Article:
Sunday, September 27, 2009

rabbit takes over blog (for today)

My daughter took these photos. She adores Eli.

It took just a few days with Eli to realize how smart he is.

I had him on my lap on the couch to be petted. Next time he was playing on the floor, he figured out how to jump up onto the couch, even though it was a bit high for his little (dwarf rabbit) self. Rabbits won't leap into the unknown, but once they know what up there, it's a whole new world.

When he wants my attention, he stomps his foot or rattles his cage bars. When he likes how I'm petting him, he makes it very clear that it would be in every one's best interest that I continue.

One day I stepped out of the room when Eli was out of his cage and I returned to find him halfway up the book shelf! He somehow jumped on a little chair, causing it to go next to a box in front of the shelf, which then enabled him to jump onto the middle book shelf. Or so I'm guessing.

You can see it when he is figuring stuff out: the wheels are turning and he will get his way. Now I won't leave him unattended. He's just too inventive.

He's a very sweet, friendly rabbit, though I wouldn't mind if his love affair with my feet came to an end. He likes to lick my feet and nuzzle them. Funny bunny.

Saturday, August 8, 2009

saturday afternoon

Kazula hopes you're having a fine day. She certainly is.

Friday, July 31, 2009

hanging out

Both piggies take turns laying on the fabric tunnel I hung from their bridge. It forms a hammock. With such big heads, I think they like somewhere to rest them.


Kazula continues to allow petting, but she prefers it when she's laying on her ledge so she can relax and enjoy it. Sometimes if I stop too soon, she comes running to ask for more. Sweet!

Harmony tolerates little nose touches but not much else from me. My daughter can pet her when she's eating but she always seems nervous.

Lately when I feed them little treats (a bit of carrot, apple, or a grape), they will take the food from my hands and carry it away to eat. Harmony is the funniest because she runs away with her grape like she's just robbed a bank and has to make a getaway. She reminds me of the IKEA ad where the woman yells, Start the car, Start the car! Her expressions are very funny. Sometimes Kazula seems more interested in stealing Harmony's treat than eating her own. Little rascal.

The piggies are now seven months old, about half way to full adulthood. They popcorn only about half as much as they did as babies but they still get pretty silly when I'm cleaning the cage each day or visiting. Some mornings before I come to say hello, I can hear them running really fast laps around both levels of the cage. Burn those calories!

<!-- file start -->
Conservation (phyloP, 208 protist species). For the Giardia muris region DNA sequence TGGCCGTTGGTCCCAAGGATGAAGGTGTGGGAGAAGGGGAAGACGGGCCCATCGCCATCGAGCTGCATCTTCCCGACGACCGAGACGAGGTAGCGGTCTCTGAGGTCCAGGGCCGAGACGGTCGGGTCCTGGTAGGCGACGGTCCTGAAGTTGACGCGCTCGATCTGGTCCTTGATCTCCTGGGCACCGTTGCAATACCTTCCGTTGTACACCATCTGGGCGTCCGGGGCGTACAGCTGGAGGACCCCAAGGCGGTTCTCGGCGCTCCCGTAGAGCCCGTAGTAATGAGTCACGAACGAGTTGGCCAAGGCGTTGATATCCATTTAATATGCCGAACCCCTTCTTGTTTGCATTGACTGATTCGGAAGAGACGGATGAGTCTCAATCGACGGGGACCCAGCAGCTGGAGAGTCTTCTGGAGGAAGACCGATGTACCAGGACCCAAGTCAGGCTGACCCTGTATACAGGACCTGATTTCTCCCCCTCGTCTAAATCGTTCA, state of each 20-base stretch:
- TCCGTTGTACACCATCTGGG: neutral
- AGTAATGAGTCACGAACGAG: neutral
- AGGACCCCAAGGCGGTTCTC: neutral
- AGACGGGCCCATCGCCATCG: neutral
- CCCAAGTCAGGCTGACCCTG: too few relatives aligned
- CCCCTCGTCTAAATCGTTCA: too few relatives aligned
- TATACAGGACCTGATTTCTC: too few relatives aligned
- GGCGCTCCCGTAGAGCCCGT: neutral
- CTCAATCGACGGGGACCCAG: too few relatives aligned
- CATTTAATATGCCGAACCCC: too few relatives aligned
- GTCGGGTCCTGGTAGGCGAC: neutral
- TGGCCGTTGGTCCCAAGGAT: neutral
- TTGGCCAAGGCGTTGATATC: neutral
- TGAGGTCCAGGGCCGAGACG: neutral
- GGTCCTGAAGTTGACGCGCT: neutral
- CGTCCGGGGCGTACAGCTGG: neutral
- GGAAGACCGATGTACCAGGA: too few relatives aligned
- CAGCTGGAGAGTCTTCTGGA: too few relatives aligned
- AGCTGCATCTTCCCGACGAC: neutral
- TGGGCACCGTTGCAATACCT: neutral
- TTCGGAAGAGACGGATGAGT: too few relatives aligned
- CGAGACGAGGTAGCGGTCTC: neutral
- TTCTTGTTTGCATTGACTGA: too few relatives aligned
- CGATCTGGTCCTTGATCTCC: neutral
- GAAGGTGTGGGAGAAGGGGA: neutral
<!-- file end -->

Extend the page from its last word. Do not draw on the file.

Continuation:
Several times a day they whistle for me, hoping for a treat, which they often get. Sometimes they have a full lot of food but whistle anyway, probably just recognizing the sound of the fridge opening and closing, or the sound of the metal colander I use for rinsing their greens.

My veggie garden has been a huge help for providing fresh, cheap pig food. Each day we pick parsley and a variety of fresh lettuce greens, in addition to the other rotated fruits and veggies they are allowed.

They seem to take turns pulling pranks on each other. Sometimes one will block the way to the food area so the other cannot get through. It's particularly funny when Harmony does it because she has the bulk to really block the path. But neither pig is dominant, it really alternates.

The other interesting thing is that they don't hold grudges. Any mishap seems to be immediately forgotten. There's no retaliation or revenge like you see with other animals like cats (which can be very, very funny).

They go into heat every sixteen days or so but the last time they did (they start a day apart), it didn't last the full three days. I only heard them purr at each other a couple of times and that was it.

If their current size is any indication, these girls are going to be huge at full adult size. Harmony is your standard big pig, Kazula is much slimmer and looks more like a WebKinz than a real animal.

Guinea pigs are high maintenance pets. They need food and cage cleaning at least twice a day. You could not go on even a short holiday without having someone come in to look after them (mine would not transport well to another location).

Much of the food sold for guinea pigs in stores is not appropriate for their diet. They should not have corn or nuts or seeds. Every pet shop sells the crap and just a few sell good quality and appropriate pellets and hay.

Guinea Pigs Go Hollywood
The new G-Force movie will be terrible for the guinea pig population. More people will adopt them from breeders, which will create another influx of unwanted pets. The ads for the movie show improper handling of the pigs: you should never pick one up under the arms alone: they always need their front and rear ends supported at the same time.

I hate it when movies come out exploiting a particular type of animal. You know they will become the centre of attention for a while and pay the price with over breeding, mishandling, and eventual abandonment.

Guinea pigs in particular are a big, adult responsibility. A young child should never be left to their care or handling.

Lecture over. We love our pigs.
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